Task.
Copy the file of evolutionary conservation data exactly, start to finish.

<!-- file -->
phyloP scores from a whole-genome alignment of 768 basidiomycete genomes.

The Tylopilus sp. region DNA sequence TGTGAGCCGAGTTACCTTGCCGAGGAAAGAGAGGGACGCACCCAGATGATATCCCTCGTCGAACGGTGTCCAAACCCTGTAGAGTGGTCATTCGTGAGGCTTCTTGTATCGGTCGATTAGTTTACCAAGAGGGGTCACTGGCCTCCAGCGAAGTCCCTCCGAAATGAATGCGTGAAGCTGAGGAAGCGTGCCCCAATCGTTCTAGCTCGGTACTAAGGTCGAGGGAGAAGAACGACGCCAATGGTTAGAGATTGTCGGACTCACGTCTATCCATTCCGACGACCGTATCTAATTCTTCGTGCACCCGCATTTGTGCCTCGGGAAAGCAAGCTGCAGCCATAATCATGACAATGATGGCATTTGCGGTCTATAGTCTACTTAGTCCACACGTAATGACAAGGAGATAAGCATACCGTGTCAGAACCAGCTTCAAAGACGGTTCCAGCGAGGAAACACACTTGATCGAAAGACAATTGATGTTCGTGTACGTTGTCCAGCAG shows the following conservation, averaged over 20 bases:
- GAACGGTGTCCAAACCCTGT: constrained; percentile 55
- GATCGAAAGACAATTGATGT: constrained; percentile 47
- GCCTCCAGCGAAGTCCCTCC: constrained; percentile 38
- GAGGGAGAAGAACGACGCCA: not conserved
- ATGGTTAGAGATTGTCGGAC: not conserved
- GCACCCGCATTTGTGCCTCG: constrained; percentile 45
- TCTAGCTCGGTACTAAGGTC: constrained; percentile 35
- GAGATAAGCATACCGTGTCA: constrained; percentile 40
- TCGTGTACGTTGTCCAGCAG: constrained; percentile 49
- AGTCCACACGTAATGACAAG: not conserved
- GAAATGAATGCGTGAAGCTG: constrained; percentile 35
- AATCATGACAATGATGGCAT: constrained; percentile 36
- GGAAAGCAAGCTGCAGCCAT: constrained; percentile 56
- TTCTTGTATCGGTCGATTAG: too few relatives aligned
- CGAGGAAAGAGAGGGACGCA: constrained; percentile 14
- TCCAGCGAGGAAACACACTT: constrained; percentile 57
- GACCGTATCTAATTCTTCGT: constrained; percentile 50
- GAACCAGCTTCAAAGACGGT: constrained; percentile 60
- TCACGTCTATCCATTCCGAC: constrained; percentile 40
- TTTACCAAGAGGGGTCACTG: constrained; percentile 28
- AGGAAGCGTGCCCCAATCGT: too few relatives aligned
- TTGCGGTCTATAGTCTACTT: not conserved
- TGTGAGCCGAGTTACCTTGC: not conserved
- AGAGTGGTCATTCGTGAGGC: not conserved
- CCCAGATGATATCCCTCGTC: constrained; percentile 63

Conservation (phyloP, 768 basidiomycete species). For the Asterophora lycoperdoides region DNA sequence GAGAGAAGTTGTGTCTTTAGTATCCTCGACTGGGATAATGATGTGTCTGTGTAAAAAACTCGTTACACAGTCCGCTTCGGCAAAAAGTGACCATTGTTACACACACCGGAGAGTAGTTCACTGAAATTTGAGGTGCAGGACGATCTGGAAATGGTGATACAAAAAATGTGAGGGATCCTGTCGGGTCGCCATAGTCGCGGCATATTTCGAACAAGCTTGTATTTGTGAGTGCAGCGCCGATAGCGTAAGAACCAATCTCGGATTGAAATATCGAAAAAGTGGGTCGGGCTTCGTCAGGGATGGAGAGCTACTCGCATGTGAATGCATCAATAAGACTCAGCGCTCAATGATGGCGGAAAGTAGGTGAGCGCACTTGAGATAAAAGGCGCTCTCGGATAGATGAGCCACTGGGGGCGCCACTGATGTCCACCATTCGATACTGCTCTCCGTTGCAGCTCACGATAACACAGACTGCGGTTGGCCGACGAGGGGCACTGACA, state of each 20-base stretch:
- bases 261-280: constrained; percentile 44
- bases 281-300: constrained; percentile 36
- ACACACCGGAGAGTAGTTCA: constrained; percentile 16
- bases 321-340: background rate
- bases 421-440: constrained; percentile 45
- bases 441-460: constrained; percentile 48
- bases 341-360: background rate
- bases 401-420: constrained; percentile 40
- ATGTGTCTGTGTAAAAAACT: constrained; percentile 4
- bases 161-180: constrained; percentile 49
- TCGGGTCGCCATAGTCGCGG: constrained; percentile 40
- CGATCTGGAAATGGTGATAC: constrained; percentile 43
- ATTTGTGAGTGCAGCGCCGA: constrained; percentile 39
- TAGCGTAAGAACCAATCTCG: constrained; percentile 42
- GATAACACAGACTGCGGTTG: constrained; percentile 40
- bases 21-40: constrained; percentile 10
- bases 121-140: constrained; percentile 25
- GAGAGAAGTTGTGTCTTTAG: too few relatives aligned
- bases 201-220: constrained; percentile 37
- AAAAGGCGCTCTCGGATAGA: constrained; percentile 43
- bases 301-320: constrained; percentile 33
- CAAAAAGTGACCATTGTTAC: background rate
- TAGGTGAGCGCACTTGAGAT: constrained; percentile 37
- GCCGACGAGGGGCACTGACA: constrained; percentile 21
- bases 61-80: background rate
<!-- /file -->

phyloP scores from a whole-genome alignment of 768 basidiomycete genomes.

The Tylopilus sp. region DNA sequence TGTGAGCCGAGTTACCTTGCCGAGGAAAGAGAGGGACGCACCCAGATGATATCCCTCGTCGAACGGTGTCCAAACCCTGTAGAGTGGTCATTCGTGAGGCTTCTTGTATCGGTCGATTAGTTTACCAAGAGGGGTCACTGGCCTCCAGCGAAGTCCCTCCGAAATGAATGCGTGAAGCTGAGGAAGCGTGCCCCAATCGTTCTAGCTCGGTACTAAGGTCGAGGGAGAAGAACGACGCCAATGGTTAGAGATTGTCGGACTCACGTCTATCCATTCCGACGACCGTATCTAATTCTTCGTGCACCCGCATTTGTGCCTCGGGAAAGCAAGCTGCAGCCATAATCATGACAATGATGGCATTTGCGGTCTATAGTCTACTTAGTCCACACGTAATGACAAGGAGATAAGCATACCGTGTCAGAACCAGCTTCAAAGACGGTTCCAGCGAGGAAACACACTTGATCGAAAGACAATTGATGTTCGTGTACGTTGTCCAGCAG shows the following conservation, averaged over 20 bases:
- GAACGGTGTCCAAACCCTGT: constrained; percentile 55
- GATCGAAAGACAATTGATGT: constrained; percentile 47
- GCCTCCAGCGAAGTCCCTCC: constrained; percentile 38
- GAGGGAGAAGAACGACGCCA: not conserved
- ATGGTTAGAGATTGTCGGAC: not conserved
- GCACCCGCATTTGTGCCTCG: constrained; percentile 45
- TCTAGCTCGGTACTAAGGTC: constrained; percentile 35
- GAGATAAGCATACCGTGTCA: constrained; percentile 40
- TCGTGTACGTTGTCCAGCAG: constrained; percentile 49
- AGTCCACACGTAATGACAAG: not conserved
- GAAATGAATGCGTGAAGCTG: constrained; percentile 35
- AATCATGACAATGATGGCAT: constrained; percentile 36
- GGAAAGCAAGCTGCAGCCAT: constrained; percentile 56
- TTCTTGTATCGGTCGATTAG: too few relatives aligned
- CGAGGAAAGAGAGGGACGCA: constrained; percentile 14
- TCCAGCGAGGAAACACACTT: constrained; percentile 57
- GACCGTATCTAATTCTTCGT: constrained; percentile 50
- GAACCAGCTTCAAAGACGGT: constrained; percentile 60
- TCACGTCTATCCATTCCGAC: constrained; percentile 40
- TTTACCAAGAGGGGTCACTG: constrained; percentile 28
- AGGAAGCGTGCCCCAATCGT: too few relatives aligned
- TTGCGGTCTATAGTCTACTT: not conserved
- TGTGAGCCGAGTTACCTTGC: not conserved
- AGAGTGGTCATTCGTGAGGC: not conserved
- CCCAGATGATATCCCTCGTC: constrained; percentile 63

Conservation (phyloP, 768 basidiomycete species). For the Asterophora lycoperdoides region DNA sequence GAGAGAAGTTGTGTCTTTAGTATCCTCGACTGGGATAATGATGTGTCTGTGTAAAAAACTCGTTACACAGTCCGCTTCGGCAAAAAGTGACCATTGTTACACACACCGGAGAGTAGTTCACTGAAATTTGAGGTGCAGGACGATCTGGAAATGGTGATACAAAAAATGTGAGGGATCCTGTCGGGTCGCCATAGTCGCGGCATATTTCGAACAAGCTTGTATTTGTGAGTGCAGCGCCGATAGCGTAAGAACCAATCTCGGATTGAAATATCGAAAAAGTGGGTCGGGCTTCGTCAGGGATGGAGAGCTACTCGCATGTGAATGCATCAATAAGACTCAGCGCTCAATGATGGCGGAAAGTAGGTGAGCGCACTTGAGATAAAAGGCGCTCTCGGATAGATGAGCCACTGGGGGCGCCACTGATGTCCACCATTCGATACTGCTCTCCGTTGCAGCTCACGATAACACAGACTGCGGTTGGCCGACGAGGGGCACTGACA, state of each 20-base stretch:
- bases 261-280: constrained; percentile 44
- bases 281-300: constrained; percentile 36
- ACACACCGGAGAGTAGTTCA: constrained; percentile 16
- bases 321-340: background rate
- bases 421-440: constrained; percentile 45
- bases 441-460: constrained; percentile 48
- bases 341-360: background rate
- bases 401-420: constrained; percentile 40
- ATGTGTCTGTGTAAAAAACT: constrained; percentile 4
- bases 161-180: constrained; percentile 49
- TCGGGTCGCCATAGTCGCGG: constrained; percentile 40
- CGATCTGGAAATGGTGATAC: constrained; percentile 43
- ATTTGTGAGTGCAGCGCCGA: constrained; percentile 39
- TAGCGTAAGAACCAATCTCG: constrained; percentile 42
- GATAACACAGACTGCGGTTG: constrained; percentile 40
- bases 21-40: constrained; percentile 10
- bases 121-140: constrained; percentile 25
- GAGAGAAGTTGTGTCTTTAG: too few relatives aligned
- bases 201-220: constrained; percentile 37
- AAAAGGCGCTCTCGGATAGA: constrained; percentile 43
- bases 301-320: constrained; percentile 33
- CAAAAAGTGACCATTGTTAC: background rate
- TAGGTGAGCGCACTTGAGAT: constrained; percentile 37
- GCCGACGAGGGGCACTGACA: constrained; percentile 21
- bases 61-80: background rate